TRW Active is among the growing number of drivetrain companies who are challenging behemoths like Shimano and SRAM. The key selling feature is typically a combination of price and unique features, as a way for consumers to get performance without completely emptying their wallets. We spotted a near-production version of TRW’s upcoming 1×12 mountain groupset at Sea Otter 2019, so let’s dive in to some details.

TRW Active 12 speed MTB groupset

TRW Active may not be a household name, but they’re looking to become a force among lesser-known component manufacturers like Microshift, TRP, and SunRace. We showed their existing 1×11 grouppo recently, which is a huge value for less than $300 complete (at least when it was on sale at the time). They promised a 12-speed system soon, which we were happy to see in the flesh at Sea Otter 2019.

Overall, the system looks similar to the 11-speed group, with the obvious addition of an extra cog. TRW founder, Taber West, told us that they’re still refining the clutch in the rear derailleur – and once that’s done, it’ll be ready for prime time.

As far as we can tell, the crank set is a carryover model from the 11-speed system, likely with updated tooth profiles to account for the narrower 12-speed chain. The back-side of the crank should look familiar, with Torx bolts holding the ring in place.

Two cassette levels will be offered, in 11-50 and 11-52 sizes. These rely on the current Shimano HG design, because it seems that smaller manufacturers are struggling to get quick licensing deals worked out for the new Microspline freehub.

We should also mention that TRW Active is working on their own unique, 100% new freehub standard, which they say will be compatible with 9-tooth cogs and will be open to all manufacturers to license for free.

GravityWorx carbon enduro rims, new Reactor hubs, and stems

In addition to the TRW Active brand, founder Taber West also has an enduro-focused components brand called GravityWorx. They just debuted an updated version of their Reactor hub set, available in HG and XD drivers. The new hub has stiffer axles, new bearings, and a 6-pawl engagement system.

The hubs lace up to rims of up-to-36mm external width and 30mm internal width. Taber tells us that the rims are 100% tubeless-ready without rim tape, using a fully sealed rim bed. Spoke nipples are installed using magnets to guide them into the rim holes.

GravityWorx even does Enduro bars and stems, showing off aluminum and carbon models. Enduro-focused carbon stems aren’t common, and Taber says that they’re one of very few on the market.

We don’t have official availability dates for the new 1×12 system, but it sounds like late 2019 as a 2020 model year product. We’ll follow the story for more updates, and their development of the aforementioned new freehub standard that’s in the works. For now, check out GravityWorx and TRW Active at the links below.

GrvtWrx.com

TRWActive.com

9 COMMENTS

    • @Patrick they didn’t specify – just said magnets were used to guide. And apparently I was way too tired after three straight days of early mornings and late nights at the show… and didn’t to think to ask! 🙂 Only other guess is that they use a temporary steel piece that threads into an alloy nipple.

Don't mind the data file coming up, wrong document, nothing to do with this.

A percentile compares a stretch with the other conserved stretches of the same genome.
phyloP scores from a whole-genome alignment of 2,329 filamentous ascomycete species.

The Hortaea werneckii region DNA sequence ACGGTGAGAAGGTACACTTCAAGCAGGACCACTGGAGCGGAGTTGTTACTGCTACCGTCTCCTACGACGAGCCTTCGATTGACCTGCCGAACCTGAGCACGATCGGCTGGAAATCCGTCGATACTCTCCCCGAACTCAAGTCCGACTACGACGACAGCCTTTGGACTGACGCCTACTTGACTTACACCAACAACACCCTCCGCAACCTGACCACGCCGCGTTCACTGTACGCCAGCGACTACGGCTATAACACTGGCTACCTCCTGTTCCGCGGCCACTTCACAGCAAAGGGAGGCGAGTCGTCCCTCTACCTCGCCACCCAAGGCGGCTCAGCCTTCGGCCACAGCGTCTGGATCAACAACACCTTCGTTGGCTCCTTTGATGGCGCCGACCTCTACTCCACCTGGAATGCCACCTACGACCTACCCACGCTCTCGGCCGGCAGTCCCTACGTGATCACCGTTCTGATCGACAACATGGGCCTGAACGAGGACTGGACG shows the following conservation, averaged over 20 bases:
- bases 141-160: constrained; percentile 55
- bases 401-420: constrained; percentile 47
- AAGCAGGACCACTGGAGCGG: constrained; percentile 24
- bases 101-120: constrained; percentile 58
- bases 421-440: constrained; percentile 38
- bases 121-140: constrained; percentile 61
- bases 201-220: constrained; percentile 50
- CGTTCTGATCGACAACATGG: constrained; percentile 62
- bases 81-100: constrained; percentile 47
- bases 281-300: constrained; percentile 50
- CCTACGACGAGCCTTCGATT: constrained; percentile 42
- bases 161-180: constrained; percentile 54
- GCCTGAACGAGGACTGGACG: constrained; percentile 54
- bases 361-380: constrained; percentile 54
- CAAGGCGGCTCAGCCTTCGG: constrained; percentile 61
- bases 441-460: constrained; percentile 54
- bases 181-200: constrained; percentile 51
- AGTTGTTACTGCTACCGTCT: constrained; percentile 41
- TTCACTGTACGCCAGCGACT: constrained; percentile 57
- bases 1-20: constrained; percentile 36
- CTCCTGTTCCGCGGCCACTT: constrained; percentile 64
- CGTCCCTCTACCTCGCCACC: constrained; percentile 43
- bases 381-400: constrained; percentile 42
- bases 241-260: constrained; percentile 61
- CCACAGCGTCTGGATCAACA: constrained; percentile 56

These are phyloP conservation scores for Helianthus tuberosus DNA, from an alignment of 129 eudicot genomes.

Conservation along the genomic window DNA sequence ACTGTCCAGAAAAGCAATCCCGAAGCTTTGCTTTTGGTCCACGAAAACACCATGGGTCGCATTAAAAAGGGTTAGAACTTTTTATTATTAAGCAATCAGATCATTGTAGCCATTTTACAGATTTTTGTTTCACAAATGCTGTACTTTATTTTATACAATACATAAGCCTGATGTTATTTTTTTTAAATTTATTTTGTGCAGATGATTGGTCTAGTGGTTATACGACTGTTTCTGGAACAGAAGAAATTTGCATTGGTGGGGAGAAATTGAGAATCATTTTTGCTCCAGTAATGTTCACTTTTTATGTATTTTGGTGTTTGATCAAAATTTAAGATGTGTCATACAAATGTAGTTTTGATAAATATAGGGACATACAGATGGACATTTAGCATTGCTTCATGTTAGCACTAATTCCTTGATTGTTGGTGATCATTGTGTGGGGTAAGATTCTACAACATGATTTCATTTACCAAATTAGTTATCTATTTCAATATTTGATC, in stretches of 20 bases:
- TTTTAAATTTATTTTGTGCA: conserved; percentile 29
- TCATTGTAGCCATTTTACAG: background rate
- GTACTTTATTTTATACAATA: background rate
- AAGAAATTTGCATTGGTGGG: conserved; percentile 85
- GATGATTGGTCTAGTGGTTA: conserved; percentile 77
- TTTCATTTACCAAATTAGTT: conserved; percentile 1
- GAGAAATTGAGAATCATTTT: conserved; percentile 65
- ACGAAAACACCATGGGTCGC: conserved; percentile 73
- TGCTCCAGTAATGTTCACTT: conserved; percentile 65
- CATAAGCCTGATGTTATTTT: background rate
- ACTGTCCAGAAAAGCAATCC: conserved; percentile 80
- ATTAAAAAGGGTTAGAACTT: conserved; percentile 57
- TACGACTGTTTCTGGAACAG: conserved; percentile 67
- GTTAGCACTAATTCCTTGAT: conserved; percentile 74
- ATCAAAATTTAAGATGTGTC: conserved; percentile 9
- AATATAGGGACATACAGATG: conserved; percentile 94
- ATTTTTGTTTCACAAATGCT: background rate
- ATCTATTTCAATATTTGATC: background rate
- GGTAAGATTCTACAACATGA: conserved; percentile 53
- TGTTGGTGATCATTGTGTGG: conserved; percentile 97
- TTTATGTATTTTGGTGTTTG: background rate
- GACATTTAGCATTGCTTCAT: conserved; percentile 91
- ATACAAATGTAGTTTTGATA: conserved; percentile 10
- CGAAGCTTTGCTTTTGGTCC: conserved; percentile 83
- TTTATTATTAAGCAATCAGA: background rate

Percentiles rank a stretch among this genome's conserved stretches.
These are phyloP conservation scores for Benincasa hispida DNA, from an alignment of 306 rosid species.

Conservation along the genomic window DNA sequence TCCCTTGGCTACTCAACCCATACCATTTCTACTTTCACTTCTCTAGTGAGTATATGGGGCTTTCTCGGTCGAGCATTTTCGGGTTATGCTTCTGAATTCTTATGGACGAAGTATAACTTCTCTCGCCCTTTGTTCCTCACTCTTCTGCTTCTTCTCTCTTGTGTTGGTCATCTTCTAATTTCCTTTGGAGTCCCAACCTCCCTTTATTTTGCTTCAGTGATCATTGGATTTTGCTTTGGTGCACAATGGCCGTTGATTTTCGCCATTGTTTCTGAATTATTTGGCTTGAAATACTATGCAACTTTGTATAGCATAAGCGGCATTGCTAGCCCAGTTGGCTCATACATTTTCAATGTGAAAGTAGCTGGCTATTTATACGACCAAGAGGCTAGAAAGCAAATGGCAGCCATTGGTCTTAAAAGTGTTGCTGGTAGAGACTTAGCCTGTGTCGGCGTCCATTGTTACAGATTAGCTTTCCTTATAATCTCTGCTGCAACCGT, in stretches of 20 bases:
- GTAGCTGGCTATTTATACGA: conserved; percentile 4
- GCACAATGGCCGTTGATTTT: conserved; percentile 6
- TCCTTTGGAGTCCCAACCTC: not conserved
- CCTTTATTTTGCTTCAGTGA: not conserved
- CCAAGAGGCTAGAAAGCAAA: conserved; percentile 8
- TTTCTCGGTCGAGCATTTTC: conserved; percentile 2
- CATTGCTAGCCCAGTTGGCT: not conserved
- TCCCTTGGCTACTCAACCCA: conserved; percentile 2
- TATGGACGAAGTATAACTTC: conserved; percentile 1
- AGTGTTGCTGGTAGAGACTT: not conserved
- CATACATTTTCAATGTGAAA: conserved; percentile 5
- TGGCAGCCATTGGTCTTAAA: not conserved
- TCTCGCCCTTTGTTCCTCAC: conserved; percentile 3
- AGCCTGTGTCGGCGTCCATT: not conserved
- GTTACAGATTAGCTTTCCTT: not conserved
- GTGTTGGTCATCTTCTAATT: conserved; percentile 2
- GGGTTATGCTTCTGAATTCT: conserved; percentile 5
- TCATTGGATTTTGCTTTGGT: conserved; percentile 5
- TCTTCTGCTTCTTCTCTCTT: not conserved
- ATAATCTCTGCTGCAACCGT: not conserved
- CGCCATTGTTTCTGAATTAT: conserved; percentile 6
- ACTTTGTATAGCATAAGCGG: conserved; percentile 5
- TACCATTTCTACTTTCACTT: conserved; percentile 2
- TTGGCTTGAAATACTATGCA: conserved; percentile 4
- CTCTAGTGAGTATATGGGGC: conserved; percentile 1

• no a steel insert is placed into the nipple then it’s guided to the spoke hole, the insert is then removed for spoke installation

  1. I’ll ask the same question I did in the TRP article: What’s the value proposition relative to Eagle NX? The price point on that drivetrain is so reasonable, there’s very little room for an upstart to undercut SRAM on price by enough to overcome the trust deficit.

    There would seem to be an opportunity for a newcomer to secure a toehold in the market by offering an affordable 1×12 for gravel/adventure/touring. If this had a brifter and a matching left side brake lever at the other end, along with a road bike friendly crank, they’d have folks waiting 10 deep to give it a try. As a slightly cheaper alternative to NX Eagle? Not so much, I’d guess.

    • If it can bring the final sticker price down $50-75, people will buy complete bikes with it. Assuming you can get them to test ride it AND it performs well. NX has durability issues itself, so I’d question how a cheaper group will fare. I don’t think adding a sprocket helps with this. I suppose durability shouldn’t matter on those basic bikes when they expect you to ride a few hundred miles a year maximum.

    • We do have exactly what you describe out in testing now. However, our components are much higher quality than NX. Go several levels up and our value becomes much more apparent. We also follow an iterative design and development model where we make continuous improvements to our products as we find the opportunity to do so. The issue is not quality or reliability, we have been riding and thrashing components on bikes since thumb shifters were the only option. The issue is building the advanced manufacturing capability at the sizes needed to satisfy the demand. We are ramping that up now. In the end, people simply want reliable components that they can afford. We will fulfill that need. The flashy carbon/Ti goodies will come soon enough, but that isn’t what most people need right now.

COMMENT HERE: (For best results, log in through Wordpress or your social media account. Anonymous/fake email comments may be unapproved or deleted. ALL first-time commenter's posts are held for moderation. Check our Comment Policy for full details.)

This site uses Akismet to reduce spam. Learn how your comment data is processed.